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On Linden, when the sun was low,
All bloodless lay th' untrodden snow,
And dark as winter was the flow

Of Iser, rolling rapidly.
But Linden saw another sight,
When the drum beat, at dead of night,
Commanding fires of death to light

The darkness of her scenery.
By torch and trumpet fast array'd,
Each horseman drew his battle-blade,
And furious every charger neigh'd,

To join the dreadful revelry.
Then shook the hills with thunder riven,
Then rush'd the steed to battle driven,
And, louder than the bolts of heaven,

Far flash'd the red artillery.
But redder yet that light shall glow
On Linden's hills of stained snow,
And bloodier yet the torrent flow

Of Iser, rolling rapidly!
'Tis morn, but scarce yon level sun
Can pierce the war-clouds, rolling dun,
Where furious Frank, and fiery Hun,

Shout in their sulph'rous canopy!
The combat deepens. On, ye brave,
Who rush to glory, or the grave !
Wave, Munich, all thy banners wave,

And charge with all thy chivalry!


Few, few, shall part where many meet!
The snow shall be their winding-sheet,
And every turf beneath their feet
Shall be a soldier's sepulchre !


17. ABOU BEN ADHEM AND THE ANGEL. ABOU BEN ADHEM (may his tribe increase) Awoke one night from a deep dream of peace, And saw, within the moonlight in his room, Making it rich, and like a lily in bloom, An angel writing in a book of gold :Exceeding peace had made Ben Adhem bold, And to the presence in the room he said, “What writest thou?"-The vision raised its head, And with a look made of all sweet accord, Answered—“The names of those who love the Lord.” “ And is mine one?” said Abou. “Nay, not so," Replied the Angel. Abou spoke more low, But cheerly still; and said, “I pray thee then Write me as one that loves his fellow-men.”

The angel wrote, and vanish’d. The next night
It came again with a great wakening light,
And show'd the names whom love of God had bless d,
And lo! Ben Adhem's name led all the rest.



18. WE ARE SEVEN. A SIMPLE Child, dear brother Jim,

That lightly draws its breath, And feels its life in every limb,

What should it know of death ? I met a little cottage Girl:

She was eight years old, she said ; Her hair was thick with many a curl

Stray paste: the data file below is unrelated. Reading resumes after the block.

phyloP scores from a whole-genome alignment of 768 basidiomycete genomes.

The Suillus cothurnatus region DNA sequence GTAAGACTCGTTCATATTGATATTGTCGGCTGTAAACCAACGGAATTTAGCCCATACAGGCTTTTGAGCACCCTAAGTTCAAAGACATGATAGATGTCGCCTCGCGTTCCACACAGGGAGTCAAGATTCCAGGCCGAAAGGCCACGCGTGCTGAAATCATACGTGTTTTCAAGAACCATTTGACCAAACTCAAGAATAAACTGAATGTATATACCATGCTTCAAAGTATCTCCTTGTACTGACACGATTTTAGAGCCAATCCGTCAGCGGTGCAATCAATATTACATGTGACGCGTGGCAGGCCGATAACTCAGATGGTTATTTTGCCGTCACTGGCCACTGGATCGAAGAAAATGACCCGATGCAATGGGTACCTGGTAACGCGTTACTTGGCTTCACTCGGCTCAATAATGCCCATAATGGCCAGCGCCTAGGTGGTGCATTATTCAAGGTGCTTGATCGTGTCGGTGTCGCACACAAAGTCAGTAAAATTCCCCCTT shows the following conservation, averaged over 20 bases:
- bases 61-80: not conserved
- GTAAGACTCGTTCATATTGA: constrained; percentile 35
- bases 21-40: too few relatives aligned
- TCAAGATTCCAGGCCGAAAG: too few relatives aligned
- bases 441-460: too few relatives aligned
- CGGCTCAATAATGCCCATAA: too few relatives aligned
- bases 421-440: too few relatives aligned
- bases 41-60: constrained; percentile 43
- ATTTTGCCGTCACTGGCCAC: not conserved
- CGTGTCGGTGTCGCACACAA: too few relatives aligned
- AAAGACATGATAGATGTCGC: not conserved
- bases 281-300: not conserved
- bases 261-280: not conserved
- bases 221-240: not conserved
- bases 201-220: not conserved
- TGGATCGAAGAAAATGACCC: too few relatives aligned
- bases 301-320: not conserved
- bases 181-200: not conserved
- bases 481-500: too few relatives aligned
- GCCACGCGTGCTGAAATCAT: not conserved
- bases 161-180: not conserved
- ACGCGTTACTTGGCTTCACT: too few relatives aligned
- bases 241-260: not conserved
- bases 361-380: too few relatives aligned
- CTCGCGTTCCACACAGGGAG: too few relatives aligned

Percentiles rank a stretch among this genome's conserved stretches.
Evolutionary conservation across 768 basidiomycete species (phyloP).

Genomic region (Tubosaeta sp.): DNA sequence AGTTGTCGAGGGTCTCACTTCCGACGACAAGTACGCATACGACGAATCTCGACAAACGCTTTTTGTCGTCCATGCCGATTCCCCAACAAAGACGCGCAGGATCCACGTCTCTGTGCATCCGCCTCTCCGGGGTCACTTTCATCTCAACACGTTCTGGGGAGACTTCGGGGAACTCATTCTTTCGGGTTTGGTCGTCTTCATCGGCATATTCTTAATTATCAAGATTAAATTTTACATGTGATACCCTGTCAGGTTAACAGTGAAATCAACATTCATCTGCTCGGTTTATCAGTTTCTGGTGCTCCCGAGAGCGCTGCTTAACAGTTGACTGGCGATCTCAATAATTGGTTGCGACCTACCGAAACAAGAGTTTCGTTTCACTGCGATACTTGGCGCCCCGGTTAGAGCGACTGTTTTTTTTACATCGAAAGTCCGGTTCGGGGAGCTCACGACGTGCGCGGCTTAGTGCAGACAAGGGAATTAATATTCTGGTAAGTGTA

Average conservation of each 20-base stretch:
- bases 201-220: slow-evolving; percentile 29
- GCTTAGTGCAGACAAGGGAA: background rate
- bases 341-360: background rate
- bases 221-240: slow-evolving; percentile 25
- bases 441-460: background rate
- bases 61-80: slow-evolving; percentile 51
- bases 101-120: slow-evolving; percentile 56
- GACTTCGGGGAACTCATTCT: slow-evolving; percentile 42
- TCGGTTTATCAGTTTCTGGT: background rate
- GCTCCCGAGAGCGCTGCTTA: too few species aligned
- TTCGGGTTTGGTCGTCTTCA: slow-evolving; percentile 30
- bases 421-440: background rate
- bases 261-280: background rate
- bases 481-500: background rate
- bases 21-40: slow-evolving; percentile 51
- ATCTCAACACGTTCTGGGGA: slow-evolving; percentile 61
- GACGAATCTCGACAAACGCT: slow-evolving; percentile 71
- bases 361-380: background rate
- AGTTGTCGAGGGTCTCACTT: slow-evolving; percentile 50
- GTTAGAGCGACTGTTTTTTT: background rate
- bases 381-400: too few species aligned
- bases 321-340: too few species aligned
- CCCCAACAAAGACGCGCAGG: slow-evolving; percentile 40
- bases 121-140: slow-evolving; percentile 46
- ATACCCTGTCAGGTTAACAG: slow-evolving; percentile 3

That clustered round her head.
She had a rustic, woodland air,

And she was wildly clad:
Her eyes were fair, and very fair;

-Her beauty made me glad.
“Sisters and brothers, little Maid,

How many may you be ?" " How many ? Seven in all,” she said,

And wondering looked at me. "And where are they? I pray you tell.”

She answered, “Seven are we; And two of us at Conway dwell,

And two are gone to sea.
• Two of us in the church-yard lie,

My sister and my brother;
And in the church-yard cottage, I

Dwell near them, with my mother.' You say that two at Conway dwell,

And two are gone to sea;
Yet you are seven! I pray you tell,

Sweet Maid, how this may be.”





Then did the little Maid reply,

“Seven boys and girls are we; Two of us in the church-yard lie,

Beneath the church-yard tree.”

"You run about, my little Maid,

Your limbs they are alive;
If two are in the church-yard laid,

Then you are only five.”

“Their graves are green, they may be seen,” .

The little Maid replied, “ Twelve steps or more from my mother's door,

And they are side by side.

« My stockings there I often knit,

My kerchief there I hem ; And there upon the ground I sit,

And sing a song to them.

“And often, after sunset, Sir,

. When it is light and fair, I take my little porringer,

And eat my supper there.

The first that died was sister Jane,

In bed she moaning lay,
Till God released her of her pain;

And then she went away.

“So in the church-yard she was laid ;

Ard, when the grass was dry, Together round her grave we played,

My brother John and I.


“And when the ground was white with snow,

And I could run and slide,
My brother John was forced to go,

And he lies by her side.”
“How many are you, then :” said I,

“If they two are in heaven?” Quick was the little Maid's reply,

"O Master! we are seven.”
“But they are dead; those two are dead!

Their spirits are in heaven !"
'Twas throwing words away ; for still
The little Maid would have her will,
And said, “Nay, we are seven!”


19. A SONG OF SPRING. WHEN swelling buds their sheaths forsake

Sing, cuckoo, sing in flowering tree-
And yellow daffodils awake,

The virgin Spring is fair to see.
When streams through banks of daisies run-

Sing, cuckoo, sing in flowering tree-
And sky-larks hymn the rising sun,

Spring holds her court in grove and lea.

When cowslips load with sweets the air

Sing, cuckoo, sing in flowering treeSpring braids with flowers her golden hair, And bids the mating birds agree.


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